If someone doesn’t buy after clicking a prospecting ad, but buys within seven days after clicking a remarketing ad, Google Analytics will only give “credit” to the remarketing ad.
Follow that to its (il)logical conclusion and you’ll over-dedicate funds to bottom-funnel campaigns and sacrifice top-funnel campaigns that are doing the heavy lifting.
This is why understanding your weighted CAC is equally crucial.
Thankfully, this one is a lot more simple and doesn’t depend on disciplined UTMs nor tight “channel” grouping.
Calculating your weighted CAC is as easy as dividing your total ad spend by the number of new customers acquired.
CAC clarifies how efficiently your business needs to acquire customers as well as the current efficacy of your top-of-funnel campaigns based on Shopify data.
Together, Google Analytics and weighted CAC can confirm whether your ads are working or not in a post-iOS-14 world.
To know if we’re really making money, we start with a straightforward way to examine your P&L — four-quarter accounting.
Ideally, 25% of revenue goes into each of these four buckets:
While not exact, these 25% allocations give us something to strive toward.
Looking at this answers, “How much can I spend to acquire customers and remain profitable?”
When one bucket increases, another decreases. If they’re not balanced, what can you adjust to increase profit and decrease cost?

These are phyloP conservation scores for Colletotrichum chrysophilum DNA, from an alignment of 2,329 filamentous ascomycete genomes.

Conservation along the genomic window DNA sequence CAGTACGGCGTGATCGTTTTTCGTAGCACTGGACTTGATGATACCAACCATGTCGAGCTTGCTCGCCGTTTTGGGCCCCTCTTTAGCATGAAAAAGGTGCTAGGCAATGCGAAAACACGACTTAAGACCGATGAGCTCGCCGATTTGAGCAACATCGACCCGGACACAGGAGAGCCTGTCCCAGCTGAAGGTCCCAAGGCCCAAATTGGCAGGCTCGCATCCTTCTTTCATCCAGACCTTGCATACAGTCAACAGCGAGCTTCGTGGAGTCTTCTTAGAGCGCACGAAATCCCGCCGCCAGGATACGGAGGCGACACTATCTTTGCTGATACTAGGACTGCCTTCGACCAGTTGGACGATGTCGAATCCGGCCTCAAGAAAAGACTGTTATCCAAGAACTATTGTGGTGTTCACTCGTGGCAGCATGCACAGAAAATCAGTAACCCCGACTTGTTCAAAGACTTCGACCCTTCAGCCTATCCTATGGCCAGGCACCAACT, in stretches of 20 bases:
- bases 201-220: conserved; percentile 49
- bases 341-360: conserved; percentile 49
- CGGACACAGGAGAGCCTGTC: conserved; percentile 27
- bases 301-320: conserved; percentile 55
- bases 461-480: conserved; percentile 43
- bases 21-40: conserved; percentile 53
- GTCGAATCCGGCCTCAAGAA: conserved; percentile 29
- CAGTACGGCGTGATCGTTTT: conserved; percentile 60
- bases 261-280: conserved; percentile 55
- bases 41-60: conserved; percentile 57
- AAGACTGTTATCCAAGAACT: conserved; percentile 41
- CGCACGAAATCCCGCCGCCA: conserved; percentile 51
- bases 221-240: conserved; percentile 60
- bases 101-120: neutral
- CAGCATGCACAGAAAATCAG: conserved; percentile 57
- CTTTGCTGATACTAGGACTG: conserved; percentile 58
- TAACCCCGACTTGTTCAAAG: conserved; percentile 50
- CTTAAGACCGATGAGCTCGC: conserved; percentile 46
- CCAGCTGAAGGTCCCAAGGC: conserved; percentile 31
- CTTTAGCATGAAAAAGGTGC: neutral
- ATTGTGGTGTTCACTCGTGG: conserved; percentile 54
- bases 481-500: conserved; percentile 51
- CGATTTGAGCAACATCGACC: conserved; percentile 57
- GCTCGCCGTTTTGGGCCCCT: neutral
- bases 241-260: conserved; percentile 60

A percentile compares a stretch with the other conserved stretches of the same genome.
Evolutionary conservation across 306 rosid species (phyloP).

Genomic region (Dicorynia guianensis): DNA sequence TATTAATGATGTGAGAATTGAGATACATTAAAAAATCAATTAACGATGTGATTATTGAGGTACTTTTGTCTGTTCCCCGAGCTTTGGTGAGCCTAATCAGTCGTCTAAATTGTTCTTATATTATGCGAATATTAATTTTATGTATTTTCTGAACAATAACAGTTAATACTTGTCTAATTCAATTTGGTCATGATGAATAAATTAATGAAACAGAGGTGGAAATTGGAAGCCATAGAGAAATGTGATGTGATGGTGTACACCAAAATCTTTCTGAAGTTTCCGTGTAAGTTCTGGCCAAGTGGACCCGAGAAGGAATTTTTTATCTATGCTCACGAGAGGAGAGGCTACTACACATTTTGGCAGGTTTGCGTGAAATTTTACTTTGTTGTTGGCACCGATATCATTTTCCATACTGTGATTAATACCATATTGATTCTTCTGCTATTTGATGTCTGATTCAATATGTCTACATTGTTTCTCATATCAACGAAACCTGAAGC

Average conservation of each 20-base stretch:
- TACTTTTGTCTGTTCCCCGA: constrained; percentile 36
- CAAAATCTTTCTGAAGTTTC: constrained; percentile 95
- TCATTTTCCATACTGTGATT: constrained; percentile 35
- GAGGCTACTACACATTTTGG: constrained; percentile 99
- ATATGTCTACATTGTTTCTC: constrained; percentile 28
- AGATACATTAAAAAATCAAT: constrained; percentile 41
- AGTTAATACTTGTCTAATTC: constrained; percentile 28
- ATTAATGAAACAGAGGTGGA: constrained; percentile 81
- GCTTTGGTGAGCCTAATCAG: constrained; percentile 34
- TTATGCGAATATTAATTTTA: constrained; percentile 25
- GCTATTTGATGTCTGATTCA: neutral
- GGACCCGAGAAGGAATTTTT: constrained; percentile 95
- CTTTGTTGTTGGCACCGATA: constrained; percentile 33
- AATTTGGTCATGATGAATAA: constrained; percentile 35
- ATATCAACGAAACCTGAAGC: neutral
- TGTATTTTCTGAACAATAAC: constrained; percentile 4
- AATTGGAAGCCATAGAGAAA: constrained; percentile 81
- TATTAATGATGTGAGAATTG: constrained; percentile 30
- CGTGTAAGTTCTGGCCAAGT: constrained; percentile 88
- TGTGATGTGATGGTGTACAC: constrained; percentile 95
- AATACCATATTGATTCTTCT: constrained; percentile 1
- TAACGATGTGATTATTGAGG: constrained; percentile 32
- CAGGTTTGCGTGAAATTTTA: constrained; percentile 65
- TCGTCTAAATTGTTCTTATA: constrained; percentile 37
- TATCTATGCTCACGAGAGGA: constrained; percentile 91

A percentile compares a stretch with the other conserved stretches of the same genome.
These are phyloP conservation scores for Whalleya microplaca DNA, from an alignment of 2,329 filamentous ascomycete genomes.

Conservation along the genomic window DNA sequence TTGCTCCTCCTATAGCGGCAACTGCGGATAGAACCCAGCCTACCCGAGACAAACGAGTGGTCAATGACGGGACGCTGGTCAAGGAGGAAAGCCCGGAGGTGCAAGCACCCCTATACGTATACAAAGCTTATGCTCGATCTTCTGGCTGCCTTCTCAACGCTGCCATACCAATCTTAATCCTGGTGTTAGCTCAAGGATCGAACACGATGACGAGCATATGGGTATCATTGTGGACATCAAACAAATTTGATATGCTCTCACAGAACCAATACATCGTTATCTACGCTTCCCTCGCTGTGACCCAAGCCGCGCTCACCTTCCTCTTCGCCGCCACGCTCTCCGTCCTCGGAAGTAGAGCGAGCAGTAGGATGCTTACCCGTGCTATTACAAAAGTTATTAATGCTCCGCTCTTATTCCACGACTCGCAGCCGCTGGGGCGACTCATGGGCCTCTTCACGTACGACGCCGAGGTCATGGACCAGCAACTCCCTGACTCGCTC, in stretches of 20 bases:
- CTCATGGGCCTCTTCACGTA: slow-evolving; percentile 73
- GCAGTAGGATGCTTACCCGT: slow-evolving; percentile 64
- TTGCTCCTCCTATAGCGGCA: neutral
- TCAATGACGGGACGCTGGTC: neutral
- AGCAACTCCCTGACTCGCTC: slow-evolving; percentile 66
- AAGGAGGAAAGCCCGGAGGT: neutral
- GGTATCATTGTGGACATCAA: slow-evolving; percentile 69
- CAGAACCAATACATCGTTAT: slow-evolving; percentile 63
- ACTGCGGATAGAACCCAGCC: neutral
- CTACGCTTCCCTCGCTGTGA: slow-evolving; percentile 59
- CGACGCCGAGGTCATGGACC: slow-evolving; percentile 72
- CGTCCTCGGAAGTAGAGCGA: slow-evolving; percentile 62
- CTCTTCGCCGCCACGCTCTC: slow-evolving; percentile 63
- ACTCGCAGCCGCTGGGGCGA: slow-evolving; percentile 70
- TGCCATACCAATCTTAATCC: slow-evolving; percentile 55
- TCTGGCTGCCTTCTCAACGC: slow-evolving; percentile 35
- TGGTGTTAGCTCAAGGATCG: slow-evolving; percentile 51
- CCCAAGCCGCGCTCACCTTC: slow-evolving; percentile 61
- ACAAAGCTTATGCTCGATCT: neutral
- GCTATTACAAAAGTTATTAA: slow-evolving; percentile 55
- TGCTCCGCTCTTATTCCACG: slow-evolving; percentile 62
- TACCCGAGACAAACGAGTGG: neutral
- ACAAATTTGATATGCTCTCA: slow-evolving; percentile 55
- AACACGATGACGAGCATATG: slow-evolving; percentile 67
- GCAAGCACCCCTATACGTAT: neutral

Once we’ve backed into four balanced buckets, we can look at:
Total revenue ÷ total ad spend
Advertising cost of sales
Total ad spend ÷ total revenue
The two are essentially inversions: MER (sometimes called “blended ROAS”) measures the overall effectiveness of paid media; ACOS represents paid spend as a percentage of total revenue.
Both metrics sit inside the upper right quarter: customer acquisition.
You have to have a crystal clear view of your business financials if you want to get your Advertising Cost of Sales (ACOS).
Once you’ve dug through your P&L and understand all the different factors at play, you can adjust your ad spend to hit your cost and customer acquisition targets.
You can also use your ACOS to make practical daily advertising decisions.
Historically, one of our clients had a Facebook ROAS of 2.25 while their ACOS ratio target was 23%. Pay special attention to the high ROAS on Sept. 3rd.
What appears to be scalable based on Facebook ROAS isn’t sustainable for the business itself.
If we were making decisions based on ROAS alone, we’d push into the first three days of the month: an average of 3.56 is far above their historical average of 2.25.
When we look at ACOS — which is indicative of the bigger financial picture — we quickly realize that these ads aren’t laddering up to our client’s profitability target.
Aiming for better single-channel ROAS makes it easy to forget the real goal is to unlock growth.
This is why scrutinizing ACOS, MER, and four-quarter accounting should guide profitability, scalability, and long-term success.
It’s not uncommon for companies to talk about their two-year or even five-year lifetime customer value.